Metritis can be particularly common in female dogs that haven’t had their entire placentas or all of their fetuses expelled while giving birth. If the dog develops this health issue, pet parents might notice a weird-looking secretion being eliminated from the vulva.
Some owners might confuse this condition with pyometra, and in some ways, metritis is similar to the latter. However, pyometra isn’t strictly associated with pregnancy. This health problem can be caused by a wide range of bacteria from Escherichia coli to even more dangerous ones, such as Streptococci, Staphylococci, and Proteus.
Dogs that have metritis are lethargic, feverish, have no appetite for food, or they might cry or be restless. If the condition is noticed by the pet parent in due time, it could be treated with antibiotics, fluids, and a hormone called oxytocin, which stimulates the elimination of the placenta/fetus remnants and secretions from the uterus.
However, if the animal is quite ill and several days from the moment she has given birth have passed, the veterinarian will almost always recommend spaying. Unfortunately, spaying also interferes with milk production, which is why it’s paramount to take your pet to the vet clinic as soon as you notice any postpartum symptoms such as those that we have noted here.
Pyometra is by far one of the most severe medical conditions that can affect female dogs, and that’s because it can often lead to the animal’s death, if it’s not diagnosed and treated at the right time.
It appears in unspayed females (since the spayed ones no longer have a uterus if it was removed during the surgical procedure). Differently from metritis, which we have previously described, pyometra usually occurs around 4 to 6 weeks after the animal’s heat cycle has ended.
What makes this condition extremely challenging is the fact that since the heat cycle has ended, the cervix is closed, so the release of vaginal secretions only appears if the uterus is full of them. Most female dogs that have pyometra will show uncharacteristic signs such as fever, lethargy, vomiting, poor appetite, an increase in water consumption and urination, and a variety of such general clinical symptoms.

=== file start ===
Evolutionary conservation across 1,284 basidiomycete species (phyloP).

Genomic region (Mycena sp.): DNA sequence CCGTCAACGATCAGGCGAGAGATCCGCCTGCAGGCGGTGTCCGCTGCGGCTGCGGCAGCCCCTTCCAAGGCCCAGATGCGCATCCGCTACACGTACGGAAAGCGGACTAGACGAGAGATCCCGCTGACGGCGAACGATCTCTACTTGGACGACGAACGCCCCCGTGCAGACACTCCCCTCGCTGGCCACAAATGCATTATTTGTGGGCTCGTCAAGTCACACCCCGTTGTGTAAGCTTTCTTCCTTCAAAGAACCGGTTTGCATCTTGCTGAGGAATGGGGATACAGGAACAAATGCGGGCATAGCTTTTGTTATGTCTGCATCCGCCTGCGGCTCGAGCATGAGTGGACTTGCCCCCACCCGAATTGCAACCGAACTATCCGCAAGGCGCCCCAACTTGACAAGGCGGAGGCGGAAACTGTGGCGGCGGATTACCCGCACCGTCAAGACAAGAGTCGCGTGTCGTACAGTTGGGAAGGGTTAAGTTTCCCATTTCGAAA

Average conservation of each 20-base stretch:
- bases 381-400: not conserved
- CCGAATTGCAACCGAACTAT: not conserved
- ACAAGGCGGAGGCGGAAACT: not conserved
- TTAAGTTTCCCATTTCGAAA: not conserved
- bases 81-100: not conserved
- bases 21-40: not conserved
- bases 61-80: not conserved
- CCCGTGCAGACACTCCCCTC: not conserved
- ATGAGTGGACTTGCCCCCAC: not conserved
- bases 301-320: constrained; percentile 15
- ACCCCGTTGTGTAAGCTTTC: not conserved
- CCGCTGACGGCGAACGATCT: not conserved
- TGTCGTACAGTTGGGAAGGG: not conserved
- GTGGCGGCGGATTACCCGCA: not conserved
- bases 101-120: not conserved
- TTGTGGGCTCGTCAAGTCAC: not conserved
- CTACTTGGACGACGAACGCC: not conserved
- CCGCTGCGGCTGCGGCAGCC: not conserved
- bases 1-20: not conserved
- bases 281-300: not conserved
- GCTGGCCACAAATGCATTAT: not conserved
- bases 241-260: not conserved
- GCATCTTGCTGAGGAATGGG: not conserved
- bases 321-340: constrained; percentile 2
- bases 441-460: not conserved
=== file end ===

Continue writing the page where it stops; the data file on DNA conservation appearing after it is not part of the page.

Some pet owners might try to treat these symptoms at home, but this can make matters a lot worse since the infection progresses as time goes by.
The only sign, besides the pus-like vaginal discharge that some female dogs might show, and that could tell pet parents that something is wrong is an extended abdomen. As the secretion accumulates inside the uterus, it makes its volume grow to the point that the dog’s belly becomes larger and larger.
Unfortunately, pyometra can lead to septicemia very fast, especially if it is left untreated. Diagnosing the condition can be rather easy once the dog is brought to the veterinary clinic — with X-rays, ultrasonography, blood tests, and others.
Spaying is most commonly used as a treatment for the condition as it is the only fast and effective way of removing the infection. Unfortunately, many female dogs are brought to the vet when their general health status is so severe that they might not be able to survive the operation.
Other reproductive problems that affect female dogs
This is a reproductive disorder that affects females that are in the course of giving birth. Sometimes, they can experience a number of complications for reasons such as the fetuses being oversized (if they were bred with a very large dog breed, by comparison), the female having an already pre-existing uterine problem or the presence of a small birth canal.
There are also dog breeds that have a higher likelihood of experiencing difficult birth, such as Boxers, Pugs, Boston terriers, and Bulldogs.
There are some things that you can do to prevent your pet from experiencing dystocia. If you know that she accidentally bred with a large breed, you can bring her to the vet as soon as the first birthing signs appear, and the vet will administer a number of medications that might make it easier for the female dog to give birth.
If there is a significant problem, such as the labor being too long and intense or one of the puppies having become stuck in the birth canal, a cesarean section might have to be performed.
This is a particularly severe complication that can occur in female dogs that have given birth. Sometimes, the nursing process and their general health status can lead to a significant drop in their calcium blood levels, in which case the mother can go into shock.